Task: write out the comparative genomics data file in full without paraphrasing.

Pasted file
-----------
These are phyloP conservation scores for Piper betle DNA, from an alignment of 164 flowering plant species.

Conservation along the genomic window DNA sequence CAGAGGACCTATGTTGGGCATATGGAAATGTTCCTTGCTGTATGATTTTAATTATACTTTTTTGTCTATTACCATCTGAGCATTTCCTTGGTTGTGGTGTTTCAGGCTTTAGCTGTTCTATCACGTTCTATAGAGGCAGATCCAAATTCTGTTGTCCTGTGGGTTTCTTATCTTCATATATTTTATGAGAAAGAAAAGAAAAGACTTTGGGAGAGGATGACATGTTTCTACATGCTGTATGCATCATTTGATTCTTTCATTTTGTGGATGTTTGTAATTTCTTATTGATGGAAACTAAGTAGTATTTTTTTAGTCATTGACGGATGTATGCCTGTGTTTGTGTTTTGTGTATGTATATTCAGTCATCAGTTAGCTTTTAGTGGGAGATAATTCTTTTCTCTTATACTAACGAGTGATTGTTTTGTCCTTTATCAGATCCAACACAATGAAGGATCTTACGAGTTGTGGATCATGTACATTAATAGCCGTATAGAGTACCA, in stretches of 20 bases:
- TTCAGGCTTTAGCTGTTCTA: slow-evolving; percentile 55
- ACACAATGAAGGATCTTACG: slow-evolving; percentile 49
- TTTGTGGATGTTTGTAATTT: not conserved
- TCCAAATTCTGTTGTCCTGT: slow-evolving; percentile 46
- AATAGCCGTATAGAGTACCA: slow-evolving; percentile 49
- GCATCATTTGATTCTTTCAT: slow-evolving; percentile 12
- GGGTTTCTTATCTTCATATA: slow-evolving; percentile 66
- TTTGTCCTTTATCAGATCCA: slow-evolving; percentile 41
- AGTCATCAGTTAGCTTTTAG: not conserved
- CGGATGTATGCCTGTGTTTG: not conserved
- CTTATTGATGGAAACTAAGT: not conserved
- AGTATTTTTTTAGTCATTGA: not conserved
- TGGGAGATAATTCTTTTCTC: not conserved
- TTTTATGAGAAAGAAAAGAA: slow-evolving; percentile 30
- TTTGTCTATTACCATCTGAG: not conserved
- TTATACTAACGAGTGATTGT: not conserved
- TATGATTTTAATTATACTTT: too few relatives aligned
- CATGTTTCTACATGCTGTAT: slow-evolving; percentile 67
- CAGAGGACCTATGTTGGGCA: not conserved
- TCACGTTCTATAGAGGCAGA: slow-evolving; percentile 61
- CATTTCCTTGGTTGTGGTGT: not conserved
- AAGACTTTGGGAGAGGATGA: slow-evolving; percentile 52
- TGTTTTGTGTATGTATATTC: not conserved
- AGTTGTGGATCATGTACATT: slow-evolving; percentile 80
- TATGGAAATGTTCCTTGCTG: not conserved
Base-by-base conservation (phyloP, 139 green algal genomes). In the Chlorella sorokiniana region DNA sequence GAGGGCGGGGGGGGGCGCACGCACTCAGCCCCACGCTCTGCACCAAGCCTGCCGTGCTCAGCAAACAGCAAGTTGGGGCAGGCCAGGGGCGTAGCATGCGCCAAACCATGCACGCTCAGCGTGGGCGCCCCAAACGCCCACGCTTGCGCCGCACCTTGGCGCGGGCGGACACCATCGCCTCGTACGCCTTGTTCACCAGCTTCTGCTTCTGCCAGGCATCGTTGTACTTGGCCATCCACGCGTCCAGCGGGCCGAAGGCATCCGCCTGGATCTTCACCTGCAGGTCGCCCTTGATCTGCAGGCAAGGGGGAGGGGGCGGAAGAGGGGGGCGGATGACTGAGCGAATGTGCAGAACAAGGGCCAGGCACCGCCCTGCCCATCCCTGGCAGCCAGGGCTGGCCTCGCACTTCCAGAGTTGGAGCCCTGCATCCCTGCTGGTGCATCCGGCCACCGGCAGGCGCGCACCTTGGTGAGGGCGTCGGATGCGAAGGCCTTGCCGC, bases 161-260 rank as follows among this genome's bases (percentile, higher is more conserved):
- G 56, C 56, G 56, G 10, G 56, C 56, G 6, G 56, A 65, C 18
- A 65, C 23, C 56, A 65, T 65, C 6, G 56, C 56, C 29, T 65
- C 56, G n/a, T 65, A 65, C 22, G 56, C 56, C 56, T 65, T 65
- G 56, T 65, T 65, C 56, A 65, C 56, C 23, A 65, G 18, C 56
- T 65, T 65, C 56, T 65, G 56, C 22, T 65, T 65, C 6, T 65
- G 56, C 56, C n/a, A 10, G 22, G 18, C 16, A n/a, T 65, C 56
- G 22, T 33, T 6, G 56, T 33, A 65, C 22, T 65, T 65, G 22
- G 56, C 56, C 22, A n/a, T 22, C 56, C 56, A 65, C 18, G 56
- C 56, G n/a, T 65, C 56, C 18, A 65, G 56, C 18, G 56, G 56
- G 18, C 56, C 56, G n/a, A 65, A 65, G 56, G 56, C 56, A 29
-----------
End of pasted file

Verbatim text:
These are phyloP conservation scores for Piper betle DNA, from an alignment of 164 flowering plant species.

Conservation along the genomic window DNA sequence CAGAGGACCTATGTTGGGCATATGGAAATGTTCCTTGCTGTATGATTTTAATTATACTTTTTTGTCTATTACCATCTGAGCATTTCCTTGGTTGTGGTGTTTCAGGCTTTAGCTGTTCTATCACGTTCTATAGAGGCAGATCCAAATTCTGTTGTCCTGTGGGTTTCTTATCTTCATATATTTTATGAGAAAGAAAAGAAAAGACTTTGGGAGAGGATGACATGTTTCTACATGCTGTATGCATCATTTGATTCTTTCATTTTGTGGATGTTTGTAATTTCTTATTGATGGAAACTAAGTAGTATTTTTTTAGTCATTGACGGATGTATGCCTGTGTTTGTGTTTTGTGTATGTATATTCAGTCATCAGTTAGCTTTTAGTGGGAGATAATTCTTTTCTCTTATACTAACGAGTGATTGTTTTGTCCTTTATCAGATCCAACACAATGAAGGATCTTACGAGTTGTGGATCATGTACATTAATAGCCGTATAGAGTACCA, in stretches of 20 bases:
- TTCAGGCTTTAGCTGTTCTA: slow-evolving; percentile 55
- ACACAATGAAGGATCTTACG: slow-evolving; percentile 49
- TTTGTGGATGTTTGTAATTT: not conserved
- TCCAAATTCTGTTGTCCTGT: slow-evolving; percentile 46
- AATAGCCGTATAGAGTACCA: slow-evolving; percentile 49
- GCATCATTTGATTCTTTCAT: slow-evolving; percentile 12
- GGGTTTCTTATCTTCATATA: slow-evolving; percentile 66
- TTTGTCCTTTATCAGATCCA: slow-evolving; percentile 41
- AGTCATCAGTTAGCTTTTAG: not conserved
- CGGATGTATGCCTGTGTTTG: not conserved
- CTTATTGATGGAAACTAAGT: not conserved
- AGTATTTTTTTAGTCATTGA: not conserved
- TGGGAGATAATTCTTTTCTC: not conserved
- TTTTATGAGAAAGAAAAGAA: slow-evolving; percentile 30
- TTTGTCTATTACCATCTGAG: not conserved
- TTATACTAACGAGTGATTGT: not conserved
- TATGATTTTAATTATACTTT: too few relatives aligned
- CATGTTTCTACATGCTGTAT: slow-evolving; percentile 67
- CAGAGGACCTATGTTGGGCA: not conserved
- TCACGTTCTATAGAGGCAGA: slow-evolving; percentile 61
- CATTTCCTTGGTTGTGGTGT: not conserved
- AAGACTTTGGGAGAGGATGA: slow-evolving; percentile 52
- TGTTTTGTGTATGTATATTC: not conserved
- AGTTGTGGATCATGTACATT: slow-evolving; percentile 80
- TATGGAAATGTTCCTTGCTG: not conserved
Base-by-base conservation (phyloP, 139 green algal genomes). In the Chlorella sorokiniana region DNA sequence GAGGGCGGGGGGGGGCGCACGCACTCAGCCCCACGCTCTGCACCAAGCCTGCCGTGCTCAGCAAACAGCAAGTTGGGGCAGGCCAGGGGCGTAGCATGCGCCAAACCATGCACGCTCAGCGTGGGCGCCCCAAACGCCCACGCTTGCGCCGCACCTTGGCGCGGGCGGACACCATCGCCTCGTACGCCTTGTTCACCAGCTTCTGCTTCTGCCAGGCATCGTTGTACTTGGCCATCCACGCGTCCAGCGGGCCGAAGGCATCCGCCTGGATCTTCACCTGCAGGTCGCCCTTGATCTGCAGGCAAGGGGGAGGGGGCGGAAGAGGGGGGCGGATGACTGAGCGAATGTGCAGAACAAGGGCCAGGCACCGCCCTGCCCATCCCTGGCAGCCAGGGCTGGCCTCGCACTTCCAGAGTTGGAGCCCTGCATCCCTGCTGGTGCATCCGGCCACCGGCAGGCGCGCACCTTGGTGAGGGCGTCGGATGCGAAGGCCTTGCCGC, bases 161-260 rank as follows among this genome's bases (percentile, higher is more conserved):
- G 56, C 56, G 56, G 10, G 56, C 56, G 6, G 56, A 65, C 18
- A 65, C 23, C 56, A 65, T 65, C 6, G 56, C 56, C 29, T 65
- C 56, G n/a, T 65, A 65, C 22, G 56, C 56, C 56, T 65, T 65
- G 56, T 65, T 65, C 56, A 65, C 56, C 23, A 65, G 18, C 56
- T 65, T 65, C 56, T 65, G 56, C 22, T 65, T 65, C 6, T 65
- G 56, C 56, C n/a, A 10, G 22, G 18, C 16, A n/a, T 65, C 56
- G 22, T 33, T 6, G 56, T 33, A 65, C 22, T 65, T 65, G 22
- G 56, C 56, C 22, A n/a, T 22, C 56, C 56, A 65, C 18, G 56
- C 56, G n/a, T 65, C 56, C 18, A 65, G 56, C 18, G 56, G 56
- G 18, C 56, C 56, G n/a, A 65, A 65, G 56, G 56, C 56, A 29